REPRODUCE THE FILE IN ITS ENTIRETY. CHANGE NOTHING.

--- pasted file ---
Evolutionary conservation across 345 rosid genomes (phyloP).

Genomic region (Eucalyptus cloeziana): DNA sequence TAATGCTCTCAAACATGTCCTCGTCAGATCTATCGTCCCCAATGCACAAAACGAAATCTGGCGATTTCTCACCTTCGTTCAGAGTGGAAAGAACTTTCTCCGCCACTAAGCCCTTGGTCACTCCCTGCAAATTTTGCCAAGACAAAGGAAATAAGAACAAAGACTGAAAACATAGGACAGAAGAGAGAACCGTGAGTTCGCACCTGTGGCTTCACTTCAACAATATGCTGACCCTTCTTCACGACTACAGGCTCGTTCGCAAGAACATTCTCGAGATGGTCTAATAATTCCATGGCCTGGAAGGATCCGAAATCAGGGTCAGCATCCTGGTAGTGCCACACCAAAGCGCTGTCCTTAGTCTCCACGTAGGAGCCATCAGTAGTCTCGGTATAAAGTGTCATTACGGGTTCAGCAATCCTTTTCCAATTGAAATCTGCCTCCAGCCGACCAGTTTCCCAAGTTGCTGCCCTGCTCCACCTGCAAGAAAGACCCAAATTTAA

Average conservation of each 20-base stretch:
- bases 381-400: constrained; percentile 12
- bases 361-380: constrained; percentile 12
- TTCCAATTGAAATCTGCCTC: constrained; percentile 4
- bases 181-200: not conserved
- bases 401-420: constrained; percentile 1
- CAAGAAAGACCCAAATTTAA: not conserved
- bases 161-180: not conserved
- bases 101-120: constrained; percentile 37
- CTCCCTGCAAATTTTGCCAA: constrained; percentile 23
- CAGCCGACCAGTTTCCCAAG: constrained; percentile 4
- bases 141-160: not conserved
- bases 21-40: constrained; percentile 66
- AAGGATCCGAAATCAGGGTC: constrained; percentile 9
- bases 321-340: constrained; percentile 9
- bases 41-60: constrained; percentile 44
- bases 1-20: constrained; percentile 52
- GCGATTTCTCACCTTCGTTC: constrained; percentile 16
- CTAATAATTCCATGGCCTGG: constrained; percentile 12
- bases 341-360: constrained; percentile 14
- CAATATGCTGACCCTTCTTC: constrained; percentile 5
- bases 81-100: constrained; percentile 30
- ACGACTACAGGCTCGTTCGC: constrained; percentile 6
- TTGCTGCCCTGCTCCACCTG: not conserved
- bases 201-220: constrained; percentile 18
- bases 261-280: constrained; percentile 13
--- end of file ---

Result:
Evolutionary conservation across 345 rosid genomes (phyloP).

Genomic region (Eucalyptus cloeziana): DNA sequence TAATGCTCTCAAACATGTCCTCGTCAGATCTATCGTCCCCAATGCACAAAACGAAATCTGGCGATTTCTCACCTTCGTTCAGAGTGGAAAGAACTTTCTCCGCCACTAAGCCCTTGGTCACTCCCTGCAAATTTTGCCAAGACAAAGGAAATAAGAACAAAGACTGAAAACATAGGACAGAAGAGAGAACCGTGAGTTCGCACCTGTGGCTTCACTTCAACAATATGCTGACCCTTCTTCACGACTACAGGCTCGTTCGCAAGAACATTCTCGAGATGGTCTAATAATTCCATGGCCTGGAAGGATCCGAAATCAGGGTCAGCATCCTGGTAGTGCCACACCAAAGCGCTGTCCTTAGTCTCCACGTAGGAGCCATCAGTAGTCTCGGTATAAAGTGTCATTACGGGTTCAGCAATCCTTTTCCAATTGAAATCTGCCTCCAGCCGACCAGTTTCCCAAGTTGCTGCCCTGCTCCACCTGCAAGAAAGACCCAAATTTAA

Average conservation of each 20-base stretch:
- bases 381-400: constrained; percentile 12
- bases 361-380: constrained; percentile 12
- TTCCAATTGAAATCTGCCTC: constrained; percentile 4
- bases 181-200: not conserved
- bases 401-420: constrained; percentile 1
- CAAGAAAGACCCAAATTTAA: not conserved
- bases 161-180: not conserved
- bases 101-120: constrained; percentile 37
- CTCCCTGCAAATTTTGCCAA: constrained; percentile 23
- CAGCCGACCAGTTTCCCAAG: constrained; percentile 4
- bases 141-160: not conserved
- bases 21-40: constrained; percentile 66
- AAGGATCCGAAATCAGGGTC: constrained; percentile 9
- bases 321-340: constrained; percentile 9
- bases 41-60: constrained; percentile 44
- bases 1-20: constrained; percentile 52
- GCGATTTCTCACCTTCGTTC: constrained; percentile 16
- CTAATAATTCCATGGCCTGG: constrained; percentile 12
- bases 341-360: constrained; percentile 14
- CAATATGCTGACCCTTCTTC: constrained; percentile 5
- bases 81-100: constrained; percentile 30
- ACGACTACAGGCTCGTTCGC: constrained; percentile 6
- TTGCTGCCCTGCTCCACCTG: not conserved
- bases 201-220: constrained; percentile 18
- bases 261-280: constrained; percentile 13